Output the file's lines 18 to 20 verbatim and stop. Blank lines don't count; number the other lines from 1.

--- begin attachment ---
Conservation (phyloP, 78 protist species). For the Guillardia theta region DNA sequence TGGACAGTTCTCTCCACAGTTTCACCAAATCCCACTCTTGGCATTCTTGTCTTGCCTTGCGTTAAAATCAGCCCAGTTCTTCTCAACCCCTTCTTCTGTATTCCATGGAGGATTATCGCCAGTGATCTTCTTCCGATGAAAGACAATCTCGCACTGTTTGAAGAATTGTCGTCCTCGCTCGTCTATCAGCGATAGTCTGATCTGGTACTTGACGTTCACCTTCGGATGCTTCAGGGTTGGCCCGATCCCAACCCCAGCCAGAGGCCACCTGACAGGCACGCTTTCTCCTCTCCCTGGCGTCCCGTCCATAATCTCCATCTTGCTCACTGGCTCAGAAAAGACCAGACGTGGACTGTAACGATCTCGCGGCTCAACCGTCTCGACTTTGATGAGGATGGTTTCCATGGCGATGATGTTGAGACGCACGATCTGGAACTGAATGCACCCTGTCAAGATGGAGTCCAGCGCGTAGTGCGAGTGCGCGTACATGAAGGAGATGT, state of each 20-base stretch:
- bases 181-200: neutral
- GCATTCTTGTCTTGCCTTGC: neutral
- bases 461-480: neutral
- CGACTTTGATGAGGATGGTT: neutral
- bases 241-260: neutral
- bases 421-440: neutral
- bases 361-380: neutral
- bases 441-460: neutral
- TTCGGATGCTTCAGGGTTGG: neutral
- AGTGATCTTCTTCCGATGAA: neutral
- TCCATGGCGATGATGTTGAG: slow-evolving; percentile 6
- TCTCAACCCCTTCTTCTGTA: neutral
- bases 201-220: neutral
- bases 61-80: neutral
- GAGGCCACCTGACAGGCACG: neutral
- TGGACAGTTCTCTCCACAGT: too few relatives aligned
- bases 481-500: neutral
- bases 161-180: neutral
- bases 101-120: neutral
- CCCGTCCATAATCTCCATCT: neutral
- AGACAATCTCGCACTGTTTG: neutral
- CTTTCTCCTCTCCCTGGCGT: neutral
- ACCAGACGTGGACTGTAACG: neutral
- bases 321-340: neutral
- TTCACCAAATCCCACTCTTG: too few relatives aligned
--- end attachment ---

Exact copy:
- bases 481-500: neutral
- bases 161-180: neutral
- bases 101-120: neutral